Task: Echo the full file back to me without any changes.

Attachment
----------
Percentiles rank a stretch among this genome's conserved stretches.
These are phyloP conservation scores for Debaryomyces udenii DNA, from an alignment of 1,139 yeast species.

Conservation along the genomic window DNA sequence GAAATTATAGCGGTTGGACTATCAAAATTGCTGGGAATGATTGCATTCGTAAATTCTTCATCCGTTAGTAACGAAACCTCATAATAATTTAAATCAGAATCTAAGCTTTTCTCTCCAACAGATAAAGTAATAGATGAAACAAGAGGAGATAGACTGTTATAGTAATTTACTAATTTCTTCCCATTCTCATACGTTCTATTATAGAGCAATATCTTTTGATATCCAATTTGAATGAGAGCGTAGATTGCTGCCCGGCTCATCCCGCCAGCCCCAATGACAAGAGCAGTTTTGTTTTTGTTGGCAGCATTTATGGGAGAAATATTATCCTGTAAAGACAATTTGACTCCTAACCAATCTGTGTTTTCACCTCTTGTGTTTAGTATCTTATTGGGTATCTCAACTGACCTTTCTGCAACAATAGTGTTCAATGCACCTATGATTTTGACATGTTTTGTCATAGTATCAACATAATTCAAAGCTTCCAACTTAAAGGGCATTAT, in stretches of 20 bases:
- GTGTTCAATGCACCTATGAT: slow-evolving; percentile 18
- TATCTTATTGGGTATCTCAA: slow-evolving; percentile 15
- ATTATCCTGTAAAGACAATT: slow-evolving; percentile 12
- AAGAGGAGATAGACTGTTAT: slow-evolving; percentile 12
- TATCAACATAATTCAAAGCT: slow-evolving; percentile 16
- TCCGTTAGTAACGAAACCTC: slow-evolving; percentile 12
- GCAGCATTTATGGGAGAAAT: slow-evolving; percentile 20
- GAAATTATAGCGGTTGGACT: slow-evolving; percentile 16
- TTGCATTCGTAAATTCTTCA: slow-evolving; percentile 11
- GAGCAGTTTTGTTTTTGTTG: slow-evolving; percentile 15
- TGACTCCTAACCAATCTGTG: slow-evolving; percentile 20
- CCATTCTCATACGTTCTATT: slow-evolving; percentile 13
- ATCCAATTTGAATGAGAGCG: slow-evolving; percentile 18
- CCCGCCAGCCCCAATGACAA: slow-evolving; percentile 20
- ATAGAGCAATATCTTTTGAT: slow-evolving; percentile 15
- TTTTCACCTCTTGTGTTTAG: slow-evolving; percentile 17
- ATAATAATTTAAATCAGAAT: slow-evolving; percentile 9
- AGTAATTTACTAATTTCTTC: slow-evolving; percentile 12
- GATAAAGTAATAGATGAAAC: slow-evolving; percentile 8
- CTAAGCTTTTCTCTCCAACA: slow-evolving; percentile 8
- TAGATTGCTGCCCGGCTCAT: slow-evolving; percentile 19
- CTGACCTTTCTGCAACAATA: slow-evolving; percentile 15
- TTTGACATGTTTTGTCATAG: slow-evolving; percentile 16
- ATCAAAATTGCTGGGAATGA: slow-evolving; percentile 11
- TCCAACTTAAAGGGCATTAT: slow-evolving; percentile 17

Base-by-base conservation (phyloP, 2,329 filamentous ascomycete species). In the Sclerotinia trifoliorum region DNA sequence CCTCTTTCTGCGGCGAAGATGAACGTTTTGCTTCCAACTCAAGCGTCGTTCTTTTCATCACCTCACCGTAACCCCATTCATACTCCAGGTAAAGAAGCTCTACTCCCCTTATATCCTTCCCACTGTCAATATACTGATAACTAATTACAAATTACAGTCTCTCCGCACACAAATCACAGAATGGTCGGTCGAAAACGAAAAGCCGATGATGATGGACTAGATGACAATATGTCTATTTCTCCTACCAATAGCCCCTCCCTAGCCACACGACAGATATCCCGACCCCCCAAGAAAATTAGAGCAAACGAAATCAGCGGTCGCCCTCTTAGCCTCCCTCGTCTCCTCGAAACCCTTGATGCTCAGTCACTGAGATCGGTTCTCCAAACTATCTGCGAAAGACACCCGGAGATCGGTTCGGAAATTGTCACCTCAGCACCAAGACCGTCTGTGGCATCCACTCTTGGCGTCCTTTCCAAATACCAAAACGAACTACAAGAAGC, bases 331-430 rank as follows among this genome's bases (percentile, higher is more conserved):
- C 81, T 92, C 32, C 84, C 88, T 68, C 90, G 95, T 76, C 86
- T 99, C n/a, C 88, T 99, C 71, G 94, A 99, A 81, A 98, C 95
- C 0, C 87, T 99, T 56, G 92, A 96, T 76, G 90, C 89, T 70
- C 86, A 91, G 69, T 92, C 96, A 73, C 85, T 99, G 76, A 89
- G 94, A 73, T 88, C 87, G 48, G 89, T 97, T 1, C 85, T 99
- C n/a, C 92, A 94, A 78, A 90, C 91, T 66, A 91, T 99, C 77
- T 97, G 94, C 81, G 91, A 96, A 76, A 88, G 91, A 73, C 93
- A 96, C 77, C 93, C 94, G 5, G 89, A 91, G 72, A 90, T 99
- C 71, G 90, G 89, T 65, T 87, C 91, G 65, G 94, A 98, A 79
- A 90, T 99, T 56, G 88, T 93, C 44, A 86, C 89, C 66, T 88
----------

Percentiles rank a stretch among this genome's conserved stretches.
These are phyloP conservation scores for Debaryomyces udenii DNA, from an alignment of 1,139 yeast species.

Conservation along the genomic window DNA sequence GAAATTATAGCGGTTGGACTATCAAAATTGCTGGGAATGATTGCATTCGTAAATTCTTCATCCGTTAGTAACGAAACCTCATAATAATTTAAATCAGAATCTAAGCTTTTCTCTCCAACAGATAAAGTAATAGATGAAACAAGAGGAGATAGACTGTTATAGTAATTTACTAATTTCTTCCCATTCTCATACGTTCTATTATAGAGCAATATCTTTTGATATCCAATTTGAATGAGAGCGTAGATTGCTGCCCGGCTCATCCCGCCAGCCCCAATGACAAGAGCAGTTTTGTTTTTGTTGGCAGCATTTATGGGAGAAATATTATCCTGTAAAGACAATTTGACTCCTAACCAATCTGTGTTTTCACCTCTTGTGTTTAGTATCTTATTGGGTATCTCAACTGACCTTTCTGCAACAATAGTGTTCAATGCACCTATGATTTTGACATGTTTTGTCATAGTATCAACATAATTCAAAGCTTCCAACTTAAAGGGCATTAT, in stretches of 20 bases:
- GTGTTCAATGCACCTATGAT: slow-evolving; percentile 18
- TATCTTATTGGGTATCTCAA: slow-evolving; percentile 15
- ATTATCCTGTAAAGACAATT: slow-evolving; percentile 12
- AAGAGGAGATAGACTGTTAT: slow-evolving; percentile 12
- TATCAACATAATTCAAAGCT: slow-evolving; percentile 16
- TCCGTTAGTAACGAAACCTC: slow-evolving; percentile 12
- GCAGCATTTATGGGAGAAAT: slow-evolving; percentile 20
- GAAATTATAGCGGTTGGACT: slow-evolving; percentile 16
- TTGCATTCGTAAATTCTTCA: slow-evolving; percentile 11
- GAGCAGTTTTGTTTTTGTTG: slow-evolving; percentile 15
- TGACTCCTAACCAATCTGTG: slow-evolving; percentile 20
- CCATTCTCATACGTTCTATT: slow-evolving; percentile 13
- ATCCAATTTGAATGAGAGCG: slow-evolving; percentile 18
- CCCGCCAGCCCCAATGACAA: slow-evolving; percentile 20
- ATAGAGCAATATCTTTTGAT: slow-evolving; percentile 15
- TTTTCACCTCTTGTGTTTAG: slow-evolving; percentile 17
- ATAATAATTTAAATCAGAAT: slow-evolving; percentile 9
- AGTAATTTACTAATTTCTTC: slow-evolving; percentile 12
- GATAAAGTAATAGATGAAAC: slow-evolving; percentile 8
- CTAAGCTTTTCTCTCCAACA: slow-evolving; percentile 8
- TAGATTGCTGCCCGGCTCAT: slow-evolving; percentile 19
- CTGACCTTTCTGCAACAATA: slow-evolving; percentile 15
- TTTGACATGTTTTGTCATAG: slow-evolving; percentile 16
- ATCAAAATTGCTGGGAATGA: slow-evolving; percentile 11
- TCCAACTTAAAGGGCATTAT: slow-evolving; percentile 17

Base-by-base conservation (phyloP, 2,329 filamentous ascomycete species). In the Sclerotinia trifoliorum region DNA sequence CCTCTTTCTGCGGCGAAGATGAACGTTTTGCTTCCAACTCAAGCGTCGTTCTTTTCATCACCTCACCGTAACCCCATTCATACTCCAGGTAAAGAAGCTCTACTCCCCTTATATCCTTCCCACTGTCAATATACTGATAACTAATTACAAATTACAGTCTCTCCGCACACAAATCACAGAATGGTCGGTCGAAAACGAAAAGCCGATGATGATGGACTAGATGACAATATGTCTATTTCTCCTACCAATAGCCCCTCCCTAGCCACACGACAGATATCCCGACCCCCCAAGAAAATTAGAGCAAACGAAATCAGCGGTCGCCCTCTTAGCCTCCCTCGTCTCCTCGAAACCCTTGATGCTCAGTCACTGAGATCGGTTCTCCAAACTATCTGCGAAAGACACCCGGAGATCGGTTCGGAAATTGTCACCTCAGCACCAAGACCGTCTGTGGCATCCACTCTTGGCGTCCTTTCCAAATACCAAAACGAACTACAAGAAGC, bases 331-430 rank as follows among this genome's bases (percentile, higher is more conserved):
- C 81, T 92, C 32, C 84, C 88, T 68, C 90, G 95, T 76, C 86
- T 99, C n/a, C 88, T 99, C 71, G 94, A 99, A 81, A 98, C 95
- C 0, C 87, T 99, T 56, G 92, A 96, T 76, G 90, C 89, T 70
- C 86, A 91, G 69, T 92, C 96, A 73, C 85, T 99, G 76, A 89
- G 94, A 73, T 88, C 87, G 48, G 89, T 97, T 1, C 85, T 99
- C n/a, C 92, A 94, A 78, A 90, C 91, T 66, A 91, T 99, C 77
- T 97, G 94, C 81, G 91, A 96, A 76, A 88, G 91, A 73, C 93
- A 96, C 77, C 93, C 94, G 5, G 89, A 91, G 72, A 90, T 99
- C 71, G 90, G 89, T 65, T 87, C 91, G 65, G 94, A 98, A 79
- A 90, T 99, T 56, G 88, T 93, C 44, A 86, C 89, C 66, T 88